It should be remembered that the Civil War was not fought to liberate the slaves. No man in America dreamed of final emancipation, when hostilities commenced in 1860.
Lincoln's Inaugural Address contains the declaration that “he had no purpose, directly or indirectly, to interfere with the institution of slavery in the States where it exists." At first Lincoln leaned to gradual emancipation, 103 as the war dragged on, he conceived the idea of doing away with the institution of slavery, which had brought such misery on the country. On January ist, 1863, he signed the final Edict of Freedom. When the war came to an end there were four millions of freedmen in the South. The ex-slaves were entirely ignorant, untrained as a rule, save for servile occupations. Childlike in mind and habits, they interpreted their new liberty to mean release from restraint. In 1865 they began to wander away from the plantations, to enjoy the delights of idleness, to indulge thievish and immoral propensities to the full, and to work no more and no longer than they found agreeable. The dominant party at the North, the Republican, never rested until the whites of the South, the ex-Confederates, were disfranchised, and the negroes were enfranchised.
After the Civil War the victors did everything in their power to lift up the ex-slaves, and to debase and humiliate their
race living in the South. Wholesale confiscation of the Southerners' property carried out in every State, and the lower class of politicians from the North (the “carpet baggers”) promised the negroes forty acres and a mule" for their votes. Red and blue pegs were sold to the negroes with which to mark off their forty acres. A pretended deed for land, sold to ignorant negroes, commenced as follows:
“ Know all men by these presents, that a nought is a nought and a figure is a figure, all for the white man and none for the nigger. And whereas Moses lifted up the serpent in the wilderness, so also have I lifted this damed old nigger out of four dollars and six bits. Amen! Selah!”
In spite of desperate efforts to make the negro a permanent part of the political life of the country, the results attained by negro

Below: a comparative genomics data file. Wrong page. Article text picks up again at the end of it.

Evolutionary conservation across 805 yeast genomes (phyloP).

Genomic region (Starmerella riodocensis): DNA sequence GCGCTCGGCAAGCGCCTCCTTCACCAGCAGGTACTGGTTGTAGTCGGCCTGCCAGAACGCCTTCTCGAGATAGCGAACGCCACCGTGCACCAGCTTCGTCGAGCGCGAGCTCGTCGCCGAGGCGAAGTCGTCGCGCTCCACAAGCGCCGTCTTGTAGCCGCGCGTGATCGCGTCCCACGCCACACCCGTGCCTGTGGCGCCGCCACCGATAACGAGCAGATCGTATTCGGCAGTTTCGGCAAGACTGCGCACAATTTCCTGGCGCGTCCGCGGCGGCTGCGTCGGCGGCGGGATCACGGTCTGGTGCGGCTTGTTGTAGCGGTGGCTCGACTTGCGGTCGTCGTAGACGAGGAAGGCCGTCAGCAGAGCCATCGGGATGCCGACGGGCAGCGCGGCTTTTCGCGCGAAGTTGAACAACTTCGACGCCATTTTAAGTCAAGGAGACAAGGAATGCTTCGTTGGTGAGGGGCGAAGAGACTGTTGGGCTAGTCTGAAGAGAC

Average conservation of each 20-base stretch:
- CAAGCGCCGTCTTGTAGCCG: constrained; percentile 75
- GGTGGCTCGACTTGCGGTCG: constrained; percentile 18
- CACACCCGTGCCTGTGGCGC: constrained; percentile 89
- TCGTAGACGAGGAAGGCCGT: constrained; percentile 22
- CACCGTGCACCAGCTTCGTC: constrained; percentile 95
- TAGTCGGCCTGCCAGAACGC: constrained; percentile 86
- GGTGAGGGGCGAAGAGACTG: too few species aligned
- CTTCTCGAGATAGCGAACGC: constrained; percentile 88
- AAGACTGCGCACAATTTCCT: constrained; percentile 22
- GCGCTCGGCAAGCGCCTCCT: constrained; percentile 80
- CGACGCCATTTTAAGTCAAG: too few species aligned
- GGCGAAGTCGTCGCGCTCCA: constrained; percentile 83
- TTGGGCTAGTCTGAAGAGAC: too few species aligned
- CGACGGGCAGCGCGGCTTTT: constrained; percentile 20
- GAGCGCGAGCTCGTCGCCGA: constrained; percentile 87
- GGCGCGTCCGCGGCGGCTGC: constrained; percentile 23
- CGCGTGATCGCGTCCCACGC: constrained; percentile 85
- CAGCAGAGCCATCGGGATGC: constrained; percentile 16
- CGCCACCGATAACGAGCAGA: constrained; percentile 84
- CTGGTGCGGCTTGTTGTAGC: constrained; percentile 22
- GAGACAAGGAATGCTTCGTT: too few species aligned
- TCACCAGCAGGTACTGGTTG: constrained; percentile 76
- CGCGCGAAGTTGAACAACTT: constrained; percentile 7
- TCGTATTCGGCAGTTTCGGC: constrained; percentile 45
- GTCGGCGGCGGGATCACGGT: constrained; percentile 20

politicians never amounted to much. While they got hold of several State Governments, they had little or no effect on the National Government.
The first members were in the 42nd Congress, which convened in the year 1872, and the last went out in the 56th Congress, in the year 1900. It is highly improbable that there will be any more negroes in the House of Representatives or the Senate. The general consensus of opinion of the statesman of the United States is that the negro, after centuries of contact with the white race, is unfit for self-government.
The period of Reconstruction is known as the dark days in the South. The whites saw with terror the dangers of a black peril ; in every State political corruption was rampant.
What was to be done? To use force was out of the question. Had the South tried to resist by force of arms, the whole strength of the victorious Union would have been arrayed against her.
One peculiarity of the ex-slaves was taken advantage of by their former masters, namely, the negro's intense superstition and fear of the supernatural. It was this fear that made possible the work accomplished by such organizations as the Ku-Klux Klan.
These societies were secret companies which sprang up all over the South. The members wore a disguise of a white mask, a tall cardboard hat, a gown or robe that covered the whole person, and when a member rode on horseback, a white cover for the bodies of the horses, and a sort of muffling for their feet.
Wherever ex-slaves grew unruly, disguised horsemen appeared by night, and thereafter the negroes of the neighbourhood remained under